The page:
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Too much information?

Now that the Competition Bureau can compel the production of information for market studies, there are fears about what the cost will be to businesses forced to hand over massive volumes of data.

Too much information

When Matthew Boswell, Canada's Competition Commissioner, made public his study on competition in the grocery business last year, he had a major complaint. When he had sought data from supermarket chains on their business and pricing practices, he had to ask them to provide the information voluntarily. 

Some of the big retailers balked. "The level of cooperation varied significantly and was not fulsome," the report reads. "In many cases, the Bureau was not able to obtain complete and precise financial data, despite its repeated requests." 

The report indicated that the Bureau couldn't get information on such key data as profit margins on food and non-food products sold by supermarkets or the growth in popularity of private-label products, which are often lower priced but have higher profit margins for retailers. 

Canada has long been a laggard among the world's leading economies when it comes to giving competition authorities subpoena powers requiring businesses to provide data for market studies. The Organisation for Economic Development (OECD) has seen this as a shortcoming in Canada's economic toolbox and a contributor to lacklustre growth. 

In its March 2023 assessment of the Canadian economy, the OECD was blunt. "Lowering internal trade barriers and better competition policy would help improve (economic) performance." In particular, it called for giving the Bureau powers "to require provision of relevant information in the context of conducting studies."

Ori Schwartz, head of the Competition Division at the OECD's Directorate for Financial and Enterprise Affairs, says that allowing competition authorities to make mandatory requests for information is essential, particularly when markets aren't working well.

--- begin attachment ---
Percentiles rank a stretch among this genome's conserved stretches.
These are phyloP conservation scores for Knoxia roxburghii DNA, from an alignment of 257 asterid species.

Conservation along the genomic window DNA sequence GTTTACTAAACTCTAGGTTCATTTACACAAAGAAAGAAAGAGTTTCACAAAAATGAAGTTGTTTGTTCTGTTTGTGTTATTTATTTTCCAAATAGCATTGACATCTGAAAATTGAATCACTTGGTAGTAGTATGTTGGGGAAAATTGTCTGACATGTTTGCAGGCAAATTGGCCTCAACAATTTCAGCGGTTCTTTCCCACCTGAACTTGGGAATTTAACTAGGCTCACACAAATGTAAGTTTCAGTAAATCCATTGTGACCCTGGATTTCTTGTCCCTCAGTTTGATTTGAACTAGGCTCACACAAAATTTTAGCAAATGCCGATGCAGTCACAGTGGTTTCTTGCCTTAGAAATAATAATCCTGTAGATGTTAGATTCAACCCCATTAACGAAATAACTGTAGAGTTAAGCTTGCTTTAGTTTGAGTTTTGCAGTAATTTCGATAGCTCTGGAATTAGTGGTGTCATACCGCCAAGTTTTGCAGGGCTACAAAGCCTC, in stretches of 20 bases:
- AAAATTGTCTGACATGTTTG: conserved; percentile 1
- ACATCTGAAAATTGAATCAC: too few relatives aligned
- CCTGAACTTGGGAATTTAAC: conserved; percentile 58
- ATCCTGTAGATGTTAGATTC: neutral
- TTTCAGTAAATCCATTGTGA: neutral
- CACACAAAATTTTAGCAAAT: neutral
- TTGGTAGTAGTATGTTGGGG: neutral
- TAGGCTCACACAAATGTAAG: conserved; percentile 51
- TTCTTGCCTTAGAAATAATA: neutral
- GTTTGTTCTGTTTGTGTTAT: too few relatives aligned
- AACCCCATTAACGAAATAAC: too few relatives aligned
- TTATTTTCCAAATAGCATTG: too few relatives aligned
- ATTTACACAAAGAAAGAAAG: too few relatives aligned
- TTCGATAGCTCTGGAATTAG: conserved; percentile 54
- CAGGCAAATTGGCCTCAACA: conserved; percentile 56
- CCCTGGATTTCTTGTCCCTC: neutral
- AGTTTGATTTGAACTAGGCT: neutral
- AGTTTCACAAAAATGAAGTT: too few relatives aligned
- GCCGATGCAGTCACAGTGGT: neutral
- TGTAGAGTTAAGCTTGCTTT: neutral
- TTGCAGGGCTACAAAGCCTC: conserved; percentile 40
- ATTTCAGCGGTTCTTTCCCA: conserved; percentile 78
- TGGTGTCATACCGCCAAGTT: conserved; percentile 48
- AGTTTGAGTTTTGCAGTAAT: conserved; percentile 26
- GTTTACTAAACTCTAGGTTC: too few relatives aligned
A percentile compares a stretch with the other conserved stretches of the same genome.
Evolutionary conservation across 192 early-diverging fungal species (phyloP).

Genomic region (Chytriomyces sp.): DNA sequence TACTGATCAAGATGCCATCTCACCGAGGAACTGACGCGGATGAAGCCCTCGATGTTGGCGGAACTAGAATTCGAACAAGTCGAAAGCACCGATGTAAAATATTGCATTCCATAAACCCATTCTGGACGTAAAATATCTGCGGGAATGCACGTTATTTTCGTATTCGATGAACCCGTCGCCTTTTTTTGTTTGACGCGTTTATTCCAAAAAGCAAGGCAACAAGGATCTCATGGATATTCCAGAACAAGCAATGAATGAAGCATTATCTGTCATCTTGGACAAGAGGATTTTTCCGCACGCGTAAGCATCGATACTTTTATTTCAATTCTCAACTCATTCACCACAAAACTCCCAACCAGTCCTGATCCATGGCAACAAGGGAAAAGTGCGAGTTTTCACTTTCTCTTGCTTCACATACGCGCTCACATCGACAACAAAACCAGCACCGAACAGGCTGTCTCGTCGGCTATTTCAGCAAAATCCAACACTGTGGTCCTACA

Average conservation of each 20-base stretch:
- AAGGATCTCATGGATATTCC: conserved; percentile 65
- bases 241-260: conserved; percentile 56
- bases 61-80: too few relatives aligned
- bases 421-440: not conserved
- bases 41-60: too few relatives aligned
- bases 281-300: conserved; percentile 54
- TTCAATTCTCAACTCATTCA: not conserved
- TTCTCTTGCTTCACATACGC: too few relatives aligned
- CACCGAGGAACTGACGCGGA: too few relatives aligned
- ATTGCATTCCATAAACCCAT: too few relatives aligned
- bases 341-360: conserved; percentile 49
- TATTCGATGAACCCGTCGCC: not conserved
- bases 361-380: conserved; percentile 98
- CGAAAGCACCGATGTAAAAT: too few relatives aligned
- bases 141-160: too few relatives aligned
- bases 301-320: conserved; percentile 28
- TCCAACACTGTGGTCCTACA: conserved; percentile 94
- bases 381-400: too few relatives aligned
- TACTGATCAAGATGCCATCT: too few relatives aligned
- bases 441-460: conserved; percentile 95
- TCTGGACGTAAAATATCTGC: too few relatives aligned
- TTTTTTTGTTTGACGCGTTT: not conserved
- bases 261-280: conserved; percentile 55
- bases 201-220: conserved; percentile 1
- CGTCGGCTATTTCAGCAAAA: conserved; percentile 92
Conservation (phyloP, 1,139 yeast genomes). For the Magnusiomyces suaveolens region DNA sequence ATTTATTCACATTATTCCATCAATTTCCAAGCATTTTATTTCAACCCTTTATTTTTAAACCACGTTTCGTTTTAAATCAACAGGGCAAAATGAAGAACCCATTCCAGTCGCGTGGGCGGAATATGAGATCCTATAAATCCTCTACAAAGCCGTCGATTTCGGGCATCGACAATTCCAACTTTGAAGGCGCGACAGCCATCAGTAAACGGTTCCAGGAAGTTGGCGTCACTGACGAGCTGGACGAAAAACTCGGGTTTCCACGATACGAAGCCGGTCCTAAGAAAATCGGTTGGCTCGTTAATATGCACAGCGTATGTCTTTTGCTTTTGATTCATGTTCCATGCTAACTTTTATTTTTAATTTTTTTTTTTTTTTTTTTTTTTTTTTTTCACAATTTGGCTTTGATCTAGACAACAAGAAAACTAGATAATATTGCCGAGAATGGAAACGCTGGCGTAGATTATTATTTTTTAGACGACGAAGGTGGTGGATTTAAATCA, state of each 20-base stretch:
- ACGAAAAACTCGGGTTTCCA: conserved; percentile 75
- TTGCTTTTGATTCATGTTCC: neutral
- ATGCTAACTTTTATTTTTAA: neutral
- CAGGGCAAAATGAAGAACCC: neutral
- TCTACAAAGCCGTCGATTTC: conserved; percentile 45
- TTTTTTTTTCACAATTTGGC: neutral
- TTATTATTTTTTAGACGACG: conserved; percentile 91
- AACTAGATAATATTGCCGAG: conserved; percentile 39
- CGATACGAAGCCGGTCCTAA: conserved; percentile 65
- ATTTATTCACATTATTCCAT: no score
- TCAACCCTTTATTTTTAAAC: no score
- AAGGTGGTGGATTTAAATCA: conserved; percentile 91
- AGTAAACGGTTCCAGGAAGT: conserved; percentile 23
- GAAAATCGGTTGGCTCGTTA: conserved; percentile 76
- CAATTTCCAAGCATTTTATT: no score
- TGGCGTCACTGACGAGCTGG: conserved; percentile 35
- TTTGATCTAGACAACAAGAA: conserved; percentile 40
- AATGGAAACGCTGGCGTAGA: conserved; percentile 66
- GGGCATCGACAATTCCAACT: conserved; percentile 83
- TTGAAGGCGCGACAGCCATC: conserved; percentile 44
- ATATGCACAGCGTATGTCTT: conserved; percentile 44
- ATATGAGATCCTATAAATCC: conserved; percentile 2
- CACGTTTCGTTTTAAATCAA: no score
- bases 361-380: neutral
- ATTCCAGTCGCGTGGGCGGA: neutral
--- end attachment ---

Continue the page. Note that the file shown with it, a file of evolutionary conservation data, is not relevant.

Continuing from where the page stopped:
"If you provide information voluntarily, there's the risk of you providing what suits your interests and not necessarily providing other information," Schwartz told CBA National.

All this changed with the passage by Parliament in late 2023 of Bill C-56, part of a troika of bills that constitutes the most extensive package of reforms to Canada's competition laws in a generation. (The final part of the package is still before Parliament but is expected to be passed soon.)

Yet these expanded powers have been greeted with concerns from competition experts that the powers could be abused by authorities and impose a heavy burden on business.

Joshua Krane, a partner and competition expert with McMillan LLP in Toronto, says there are a "lot of positives" in the Competition Law reforms, but he's worried about the impact of the market study provision. "The government has not clearly articulated why a market study power is necessary beyond the enforcement powers that the Bureau already has," he told CBA National.

John Pecman, who served as Competition Commissioner from 2013 to 2018, says the Competition Act has long needed "a facelift." Pecman, an economist who now serves as a senior business adviser with Fasken, says the Act "was out of step with other Western economies and their competition laws." But he also worries about the possibility of "over-reach" by authorities and that excessive use of these powers could impose heavy burdens on business.